As a high school student myself, I can affirm to your comparison of real math to school math. Unfortunately, I’m not sure that many highschoolers will read this book. :( I’m the only guy in my grade that (publicly) reads books like this, and any attempt to explain my obsession or convince them to read a book like yours is often met with failure.

Keep on writing!

7. Brent says:

Thanks Sam! I haven’t worked on this in a while but I still intend to finish the project at some point. Knowing that people are reading and enjoying what I have so far is encouraging, so thanks for leaving a comment.

8. Chris Chiesa says:

Just a note – when you get to complex numbers, I suggest you DON’T do the standard, but confusing, thing, i.e. define the imaginary unit ‘i’ as “the square root of -1.” I saw a much better approach in an old (1940s) textbook: treat complex numbers as — as best I can describe it — “uninterpreted” ordered pairs that follow a set of rules for addition, subtraction, multiplication, etc. e.g. (1, 0) + (2, 4) = (3, 4), and (2, 5) x (1, 7) = (-33, 19), and so forth. You can introduce the Cartesian interpretation and segue into Polar representation if you like. Then, once you’ve laid all THAT groundwork, demonstrate that (0, 1) x (0, 1) = (-1, 0), and then tie the whole thing in to “the first number in the ordered pair behaves exactly like a real number, while the second number, taken by itself, is clearly the square root of a negative number.” THEN go into the whole “i” thing.

I dunno, maybe that’s too heavy for high schoolers. But maybe not. Find some high schoolers and ASK, I guess.

C.

• Brent says:

Hi Chris, thanks very much for the suggestion! That is an extremely intriguing approach I hadn’t thought of before. I’ll certainly give it very careful consideration when I get round to revising this again!

• skoorc8 says:

I really like this approach. On the other hand the question is whether students will appreciate it. Those who have prior experience with complex numbers may think it is a needlessly pedantic exercise and will certainly question the teaching method but I think if the student is being exposed to complex numbers for the first time then they don’t know what to expect and it could turn out to be great learning experience for them.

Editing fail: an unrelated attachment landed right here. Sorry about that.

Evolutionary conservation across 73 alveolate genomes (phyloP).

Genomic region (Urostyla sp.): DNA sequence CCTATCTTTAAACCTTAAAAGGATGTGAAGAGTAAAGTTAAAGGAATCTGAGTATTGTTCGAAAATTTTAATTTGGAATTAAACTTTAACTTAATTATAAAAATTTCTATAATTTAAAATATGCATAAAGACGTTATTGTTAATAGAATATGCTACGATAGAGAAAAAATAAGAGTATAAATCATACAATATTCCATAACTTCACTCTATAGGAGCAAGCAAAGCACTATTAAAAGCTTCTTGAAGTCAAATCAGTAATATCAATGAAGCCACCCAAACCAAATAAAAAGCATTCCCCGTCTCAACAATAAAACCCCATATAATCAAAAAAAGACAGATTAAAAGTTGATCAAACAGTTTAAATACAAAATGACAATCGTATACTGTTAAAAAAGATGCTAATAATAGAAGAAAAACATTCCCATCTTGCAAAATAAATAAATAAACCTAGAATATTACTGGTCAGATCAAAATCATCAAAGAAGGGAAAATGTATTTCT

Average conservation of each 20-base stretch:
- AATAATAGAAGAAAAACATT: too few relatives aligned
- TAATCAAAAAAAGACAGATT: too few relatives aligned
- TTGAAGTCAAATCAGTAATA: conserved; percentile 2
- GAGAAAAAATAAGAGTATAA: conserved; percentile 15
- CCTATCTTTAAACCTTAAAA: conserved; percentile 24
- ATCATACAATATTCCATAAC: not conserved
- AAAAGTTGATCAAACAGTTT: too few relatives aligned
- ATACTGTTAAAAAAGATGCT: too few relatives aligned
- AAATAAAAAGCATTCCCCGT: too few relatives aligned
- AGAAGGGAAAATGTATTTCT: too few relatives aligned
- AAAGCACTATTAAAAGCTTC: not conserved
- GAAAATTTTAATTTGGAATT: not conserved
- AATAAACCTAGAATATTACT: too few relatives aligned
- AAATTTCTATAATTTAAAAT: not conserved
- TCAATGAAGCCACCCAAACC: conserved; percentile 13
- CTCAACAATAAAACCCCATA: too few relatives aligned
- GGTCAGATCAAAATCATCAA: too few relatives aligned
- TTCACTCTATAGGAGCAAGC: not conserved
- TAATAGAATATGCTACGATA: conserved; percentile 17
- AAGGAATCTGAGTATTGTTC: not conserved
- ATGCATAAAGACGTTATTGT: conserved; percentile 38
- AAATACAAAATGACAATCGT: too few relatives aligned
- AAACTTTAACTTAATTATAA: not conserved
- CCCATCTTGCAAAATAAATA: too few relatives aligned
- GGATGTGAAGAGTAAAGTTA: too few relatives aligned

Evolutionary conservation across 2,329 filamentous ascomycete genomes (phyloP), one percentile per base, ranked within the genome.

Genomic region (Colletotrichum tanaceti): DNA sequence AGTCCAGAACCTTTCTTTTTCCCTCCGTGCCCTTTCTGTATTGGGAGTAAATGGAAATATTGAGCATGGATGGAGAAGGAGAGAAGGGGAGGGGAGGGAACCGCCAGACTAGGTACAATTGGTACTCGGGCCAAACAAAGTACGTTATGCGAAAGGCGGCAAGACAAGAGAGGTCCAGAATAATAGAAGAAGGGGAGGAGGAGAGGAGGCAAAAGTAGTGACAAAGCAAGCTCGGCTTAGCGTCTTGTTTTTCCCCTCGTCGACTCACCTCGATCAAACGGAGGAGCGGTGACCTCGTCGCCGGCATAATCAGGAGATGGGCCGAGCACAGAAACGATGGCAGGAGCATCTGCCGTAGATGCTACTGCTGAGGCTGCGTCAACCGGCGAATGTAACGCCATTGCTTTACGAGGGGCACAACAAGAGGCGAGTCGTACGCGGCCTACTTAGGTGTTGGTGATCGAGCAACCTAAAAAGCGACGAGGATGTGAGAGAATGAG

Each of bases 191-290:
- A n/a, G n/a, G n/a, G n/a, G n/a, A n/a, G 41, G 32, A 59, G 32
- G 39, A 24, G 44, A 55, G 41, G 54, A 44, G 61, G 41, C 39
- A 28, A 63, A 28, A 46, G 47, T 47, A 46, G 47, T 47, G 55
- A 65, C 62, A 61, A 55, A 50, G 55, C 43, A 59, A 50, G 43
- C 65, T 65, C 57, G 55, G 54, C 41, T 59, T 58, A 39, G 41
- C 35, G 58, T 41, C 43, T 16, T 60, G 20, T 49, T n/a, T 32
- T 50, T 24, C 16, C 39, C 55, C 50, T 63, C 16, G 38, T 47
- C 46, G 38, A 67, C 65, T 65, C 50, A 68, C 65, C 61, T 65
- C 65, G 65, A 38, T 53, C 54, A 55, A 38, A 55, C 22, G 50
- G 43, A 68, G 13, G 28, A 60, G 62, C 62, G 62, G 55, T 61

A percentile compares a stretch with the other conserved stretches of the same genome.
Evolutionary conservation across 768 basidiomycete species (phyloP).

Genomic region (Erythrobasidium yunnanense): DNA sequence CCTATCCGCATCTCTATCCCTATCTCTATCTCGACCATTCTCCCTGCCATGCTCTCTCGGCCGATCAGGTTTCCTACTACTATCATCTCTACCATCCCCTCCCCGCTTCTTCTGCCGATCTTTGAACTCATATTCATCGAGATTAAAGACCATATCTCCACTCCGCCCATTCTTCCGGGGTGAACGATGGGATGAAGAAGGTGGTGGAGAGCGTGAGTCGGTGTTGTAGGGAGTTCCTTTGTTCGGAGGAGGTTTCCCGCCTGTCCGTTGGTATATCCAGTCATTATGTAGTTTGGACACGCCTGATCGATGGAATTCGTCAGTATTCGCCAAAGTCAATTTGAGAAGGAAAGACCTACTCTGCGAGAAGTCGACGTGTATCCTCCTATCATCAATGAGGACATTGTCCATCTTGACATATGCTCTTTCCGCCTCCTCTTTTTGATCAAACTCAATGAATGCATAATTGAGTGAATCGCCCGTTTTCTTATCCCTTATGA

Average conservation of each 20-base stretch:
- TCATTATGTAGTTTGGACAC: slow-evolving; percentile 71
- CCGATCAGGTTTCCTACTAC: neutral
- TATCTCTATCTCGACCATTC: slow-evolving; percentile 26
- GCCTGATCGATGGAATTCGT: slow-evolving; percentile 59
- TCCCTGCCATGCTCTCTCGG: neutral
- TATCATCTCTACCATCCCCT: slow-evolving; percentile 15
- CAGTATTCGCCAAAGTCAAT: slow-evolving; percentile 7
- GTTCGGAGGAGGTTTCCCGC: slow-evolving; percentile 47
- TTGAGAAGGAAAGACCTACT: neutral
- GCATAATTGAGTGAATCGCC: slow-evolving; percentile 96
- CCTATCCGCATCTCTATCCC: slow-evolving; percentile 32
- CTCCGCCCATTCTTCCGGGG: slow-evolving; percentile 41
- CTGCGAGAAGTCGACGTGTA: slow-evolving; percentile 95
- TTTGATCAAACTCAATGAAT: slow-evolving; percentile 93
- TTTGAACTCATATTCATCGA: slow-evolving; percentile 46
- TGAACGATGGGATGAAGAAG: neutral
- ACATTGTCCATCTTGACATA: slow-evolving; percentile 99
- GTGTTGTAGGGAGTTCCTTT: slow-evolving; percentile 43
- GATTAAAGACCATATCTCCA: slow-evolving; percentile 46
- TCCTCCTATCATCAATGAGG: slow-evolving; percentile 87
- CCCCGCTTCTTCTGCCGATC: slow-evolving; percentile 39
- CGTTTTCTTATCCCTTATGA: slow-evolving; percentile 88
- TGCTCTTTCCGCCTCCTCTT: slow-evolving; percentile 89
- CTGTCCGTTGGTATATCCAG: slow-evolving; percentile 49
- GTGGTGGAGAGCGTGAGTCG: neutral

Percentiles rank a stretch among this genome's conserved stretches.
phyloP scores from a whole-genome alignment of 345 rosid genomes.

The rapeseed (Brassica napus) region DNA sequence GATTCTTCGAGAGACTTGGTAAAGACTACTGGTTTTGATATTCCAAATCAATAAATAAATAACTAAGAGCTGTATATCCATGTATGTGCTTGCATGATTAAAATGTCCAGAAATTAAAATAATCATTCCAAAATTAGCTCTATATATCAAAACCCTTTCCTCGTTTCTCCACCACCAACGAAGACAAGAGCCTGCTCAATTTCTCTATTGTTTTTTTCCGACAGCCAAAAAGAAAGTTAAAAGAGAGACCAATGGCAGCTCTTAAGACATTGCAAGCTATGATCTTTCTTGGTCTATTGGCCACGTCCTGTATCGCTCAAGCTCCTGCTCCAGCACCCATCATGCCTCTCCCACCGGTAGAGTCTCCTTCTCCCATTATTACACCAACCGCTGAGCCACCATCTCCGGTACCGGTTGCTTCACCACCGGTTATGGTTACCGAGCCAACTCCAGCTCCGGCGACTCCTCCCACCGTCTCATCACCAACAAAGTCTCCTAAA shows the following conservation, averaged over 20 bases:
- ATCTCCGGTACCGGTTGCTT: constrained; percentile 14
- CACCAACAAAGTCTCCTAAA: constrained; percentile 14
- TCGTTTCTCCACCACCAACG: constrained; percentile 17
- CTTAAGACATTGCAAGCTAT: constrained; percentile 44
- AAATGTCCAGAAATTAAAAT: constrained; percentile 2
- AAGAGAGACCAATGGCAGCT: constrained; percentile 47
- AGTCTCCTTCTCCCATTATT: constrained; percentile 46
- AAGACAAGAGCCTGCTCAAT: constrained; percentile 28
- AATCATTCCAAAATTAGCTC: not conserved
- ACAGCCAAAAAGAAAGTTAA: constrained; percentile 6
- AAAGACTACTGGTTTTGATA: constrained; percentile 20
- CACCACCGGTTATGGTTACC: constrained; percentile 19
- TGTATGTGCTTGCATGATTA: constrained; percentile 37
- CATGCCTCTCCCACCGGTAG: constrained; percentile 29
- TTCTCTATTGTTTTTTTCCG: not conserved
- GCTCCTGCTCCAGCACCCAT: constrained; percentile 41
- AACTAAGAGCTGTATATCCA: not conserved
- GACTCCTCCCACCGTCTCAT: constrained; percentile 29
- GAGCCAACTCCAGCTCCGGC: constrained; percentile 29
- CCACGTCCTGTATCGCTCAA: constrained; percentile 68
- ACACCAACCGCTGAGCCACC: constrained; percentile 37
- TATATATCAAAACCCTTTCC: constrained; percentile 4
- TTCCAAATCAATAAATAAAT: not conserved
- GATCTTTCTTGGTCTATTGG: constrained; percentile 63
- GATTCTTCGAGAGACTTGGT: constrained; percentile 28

• M says:

I think this is the standard way to handle complex numbers (at least my complex analysis class at college started that way, and so did the textbook we followed), but as I see it, doing this just involves creating technical machinery without purpose, or at least postponing it. The question of whether it is meaningful to talk of the square root of -1 seems a more natural way to introduce the topic.

That said, I loved your first 3 chapters, and would like to see how you proceed with this book. Is this project still alive? A few more problems (end-of-chapter exercises and questions to ponder over maybe?) and it could be a really cool maths textbook. Very hard maybe, but really rewarding as well.

I also noticed you didn’t handle any geometry in the table-of-contents, though talking about computation (I assume you’re talking about Turing Machines?) seems an EXCELLENT idea! Kudos!

• Brent says:

The project is still “alive” in the sense that I still vaguely hope to complete it or at least do something with it at some point. But I haven’t been actively working on it recently (I don’t really have time).

• AndrewC says:

It’s definitely too heavy for high school kids. I’d go with (1) numbers are stretches of the number line (2) If you stretch by 3 then by 3 again, you stretch by 9 – stretches work like multiplying – the square root of 9 is 3 because you do 3 twice to get 9 (3) -1 is actually a reflection, and -2 is a kind of backwards stretch. (4) I can do the reflection -1 by rotating the number line about 0. (5) If I stop half way, that’s a rotation by 90 degrees, Let’s call that dot 1 above zero i. (6) i squared is -1. Weird, but handy. (7) Argand diagram (8) complex numbers.

• AndrewC says:

“It” referring to Chris Chiesa’s (x,y) ordered pairs exposition. It’s too technical to start with – leave that formalism for later.

9. Steve Powell says:

HI, I’ve only recently seen this, and am reading the chapters slowly. I like them a lot (though the style could be grating, I suppose, I don’t find it too bad actually).

I want to ask why (in Chapter 0, problems 0.39-0.41) you didn’t point out that the converse and the inverse of an implication are logically equivalent? If this was unintentional I suggest putting it in as an exercise.

Get back to working on it! (Please.)

• Brent says:

Thanks for the feedback! The equivalence of converse and inverse is implied by Figure 0.5, but you’re right that it could make a good exercise.

10. tim says:

You may also consider this online computer algebra calculator:
http://www.vroomlab.com/nhome